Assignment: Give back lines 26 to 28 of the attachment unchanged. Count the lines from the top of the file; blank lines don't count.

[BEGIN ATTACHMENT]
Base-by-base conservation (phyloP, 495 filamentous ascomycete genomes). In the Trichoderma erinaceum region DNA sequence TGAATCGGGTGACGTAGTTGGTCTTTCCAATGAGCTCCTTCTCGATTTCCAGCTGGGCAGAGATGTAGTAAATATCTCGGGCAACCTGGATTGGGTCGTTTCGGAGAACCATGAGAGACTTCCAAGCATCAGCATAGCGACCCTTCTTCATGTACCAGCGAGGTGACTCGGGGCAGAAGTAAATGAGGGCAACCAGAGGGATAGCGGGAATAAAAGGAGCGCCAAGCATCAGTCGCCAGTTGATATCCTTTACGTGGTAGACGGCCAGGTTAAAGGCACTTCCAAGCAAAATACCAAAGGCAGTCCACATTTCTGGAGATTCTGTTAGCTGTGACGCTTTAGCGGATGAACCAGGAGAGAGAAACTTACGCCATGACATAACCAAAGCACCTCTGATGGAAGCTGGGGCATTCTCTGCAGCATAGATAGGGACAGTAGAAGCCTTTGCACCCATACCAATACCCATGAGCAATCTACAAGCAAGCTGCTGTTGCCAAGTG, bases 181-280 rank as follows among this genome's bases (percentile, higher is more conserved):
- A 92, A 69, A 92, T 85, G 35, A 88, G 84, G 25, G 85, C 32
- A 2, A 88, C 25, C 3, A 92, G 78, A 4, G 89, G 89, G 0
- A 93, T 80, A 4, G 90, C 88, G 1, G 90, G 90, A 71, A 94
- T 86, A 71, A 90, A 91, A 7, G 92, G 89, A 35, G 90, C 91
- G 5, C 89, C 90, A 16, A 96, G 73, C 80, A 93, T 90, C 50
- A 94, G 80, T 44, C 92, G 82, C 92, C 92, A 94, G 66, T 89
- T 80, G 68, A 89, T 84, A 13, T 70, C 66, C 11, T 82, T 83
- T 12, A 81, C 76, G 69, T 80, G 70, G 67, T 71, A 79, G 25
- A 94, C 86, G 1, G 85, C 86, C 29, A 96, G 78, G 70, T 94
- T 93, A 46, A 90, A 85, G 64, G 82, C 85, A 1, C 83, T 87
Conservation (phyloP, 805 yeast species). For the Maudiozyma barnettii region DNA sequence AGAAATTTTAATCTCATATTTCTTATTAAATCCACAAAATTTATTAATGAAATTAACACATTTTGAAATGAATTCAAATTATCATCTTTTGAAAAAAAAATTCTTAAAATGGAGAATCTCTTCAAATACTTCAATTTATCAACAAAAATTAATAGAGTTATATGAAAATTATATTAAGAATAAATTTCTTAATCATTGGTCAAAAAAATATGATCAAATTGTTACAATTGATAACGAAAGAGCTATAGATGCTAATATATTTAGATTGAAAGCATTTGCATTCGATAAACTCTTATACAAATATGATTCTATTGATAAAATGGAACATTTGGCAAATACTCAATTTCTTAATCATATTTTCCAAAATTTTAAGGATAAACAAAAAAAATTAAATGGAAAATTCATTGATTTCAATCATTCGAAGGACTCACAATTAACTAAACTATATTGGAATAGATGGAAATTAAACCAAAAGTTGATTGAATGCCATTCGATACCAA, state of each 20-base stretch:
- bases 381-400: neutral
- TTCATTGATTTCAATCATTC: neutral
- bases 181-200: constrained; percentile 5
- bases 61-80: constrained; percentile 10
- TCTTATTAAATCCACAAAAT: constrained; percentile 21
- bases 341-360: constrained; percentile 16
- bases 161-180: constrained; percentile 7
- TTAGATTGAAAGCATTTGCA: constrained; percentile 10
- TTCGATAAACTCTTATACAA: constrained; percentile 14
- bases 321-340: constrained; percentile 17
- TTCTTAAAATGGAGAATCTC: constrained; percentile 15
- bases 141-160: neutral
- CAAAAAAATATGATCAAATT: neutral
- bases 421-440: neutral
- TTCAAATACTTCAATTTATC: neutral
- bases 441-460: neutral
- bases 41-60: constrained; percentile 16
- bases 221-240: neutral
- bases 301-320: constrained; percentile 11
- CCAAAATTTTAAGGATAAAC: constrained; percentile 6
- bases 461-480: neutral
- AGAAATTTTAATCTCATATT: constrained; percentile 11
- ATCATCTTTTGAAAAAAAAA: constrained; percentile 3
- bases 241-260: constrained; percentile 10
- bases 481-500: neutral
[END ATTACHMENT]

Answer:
- bases 421-440: neutral
- TTCAAATACTTCAATTTATC: neutral
- bases 441-460: neutral